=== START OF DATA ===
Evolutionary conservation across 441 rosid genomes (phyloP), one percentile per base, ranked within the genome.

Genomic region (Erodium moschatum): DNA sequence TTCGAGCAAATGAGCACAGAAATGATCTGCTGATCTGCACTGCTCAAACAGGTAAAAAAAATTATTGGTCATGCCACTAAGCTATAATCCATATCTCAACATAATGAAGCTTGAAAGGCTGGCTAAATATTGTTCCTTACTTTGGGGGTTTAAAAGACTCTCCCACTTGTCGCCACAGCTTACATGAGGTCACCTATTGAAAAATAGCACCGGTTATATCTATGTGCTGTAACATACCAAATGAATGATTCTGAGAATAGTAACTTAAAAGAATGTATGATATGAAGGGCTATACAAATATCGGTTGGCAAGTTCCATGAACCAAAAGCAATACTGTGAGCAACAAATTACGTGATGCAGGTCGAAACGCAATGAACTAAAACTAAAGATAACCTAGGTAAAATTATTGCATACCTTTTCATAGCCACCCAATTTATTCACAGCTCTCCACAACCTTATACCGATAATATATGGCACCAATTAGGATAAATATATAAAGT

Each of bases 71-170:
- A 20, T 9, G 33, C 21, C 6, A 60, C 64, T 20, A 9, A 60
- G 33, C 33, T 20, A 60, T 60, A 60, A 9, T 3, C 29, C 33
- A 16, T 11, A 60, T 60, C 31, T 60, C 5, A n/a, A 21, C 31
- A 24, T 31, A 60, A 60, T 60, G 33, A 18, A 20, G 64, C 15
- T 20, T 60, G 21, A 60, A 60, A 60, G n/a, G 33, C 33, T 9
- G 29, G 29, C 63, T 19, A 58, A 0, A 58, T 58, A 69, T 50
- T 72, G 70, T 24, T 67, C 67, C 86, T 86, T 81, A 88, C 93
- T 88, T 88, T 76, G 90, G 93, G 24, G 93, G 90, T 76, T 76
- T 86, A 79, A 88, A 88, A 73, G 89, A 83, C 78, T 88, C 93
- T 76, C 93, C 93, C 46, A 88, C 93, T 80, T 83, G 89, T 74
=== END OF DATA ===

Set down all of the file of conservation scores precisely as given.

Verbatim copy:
Evolutionary conservation across 441 rosid genomes (phyloP), one percentile per base, ranked within the genome.

Genomic region (Erodium moschatum): DNA sequence TTCGAGCAAATGAGCACAGAAATGATCTGCTGATCTGCACTGCTCAAACAGGTAAAAAAAATTATTGGTCATGCCACTAAGCTATAATCCATATCTCAACATAATGAAGCTTGAAAGGCTGGCTAAATATTGTTCCTTACTTTGGGGGTTTAAAAGACTCTCCCACTTGTCGCCACAGCTTACATGAGGTCACCTATTGAAAAATAGCACCGGTTATATCTATGTGCTGTAACATACCAAATGAATGATTCTGAGAATAGTAACTTAAAAGAATGTATGATATGAAGGGCTATACAAATATCGGTTGGCAAGTTCCATGAACCAAAAGCAATACTGTGAGCAACAAATTACGTGATGCAGGTCGAAACGCAATGAACTAAAACTAAAGATAACCTAGGTAAAATTATTGCATACCTTTTCATAGCCACCCAATTTATTCACAGCTCTCCACAACCTTATACCGATAATATATGGCACCAATTAGGATAAATATATAAAGT

Each of bases 71-170:
- A 20, T 9, G 33, C 21, C 6, A 60, C 64, T 20, A 9, A 60
- G 33, C 33, T 20, A 60, T 60, A 60, A 9, T 3, C 29, C 33
- A 16, T 11, A 60, T 60, C 31, T 60, C 5, A n/a, A 21, C 31
- A 24, T 31, A 60, A 60, T 60, G 33, A 18, A 20, G 64, C 15
- T 20, T 60, G 21, A 60, A 60, A 60, G n/a, G 33, C 33, T 9
- G 29, G 29, C 63, T 19, A 58, A 0, A 58, T 58, A 69, T 50
- T 72, G 70, T 24, T 67, C 67, C 86, T 86, T 81, A 88, C 93
- T 88, T 88, T 76, G 90, G 93, G 24, G 93, G 90, T 76, T 76
- T 86, A 79, A 88, A 88, A 73, G 89, A 83, C 78, T 88, C 93
- T 76, C 93, C 93, C 46, A 88, C 93, T 80, T 83, G 89, T 74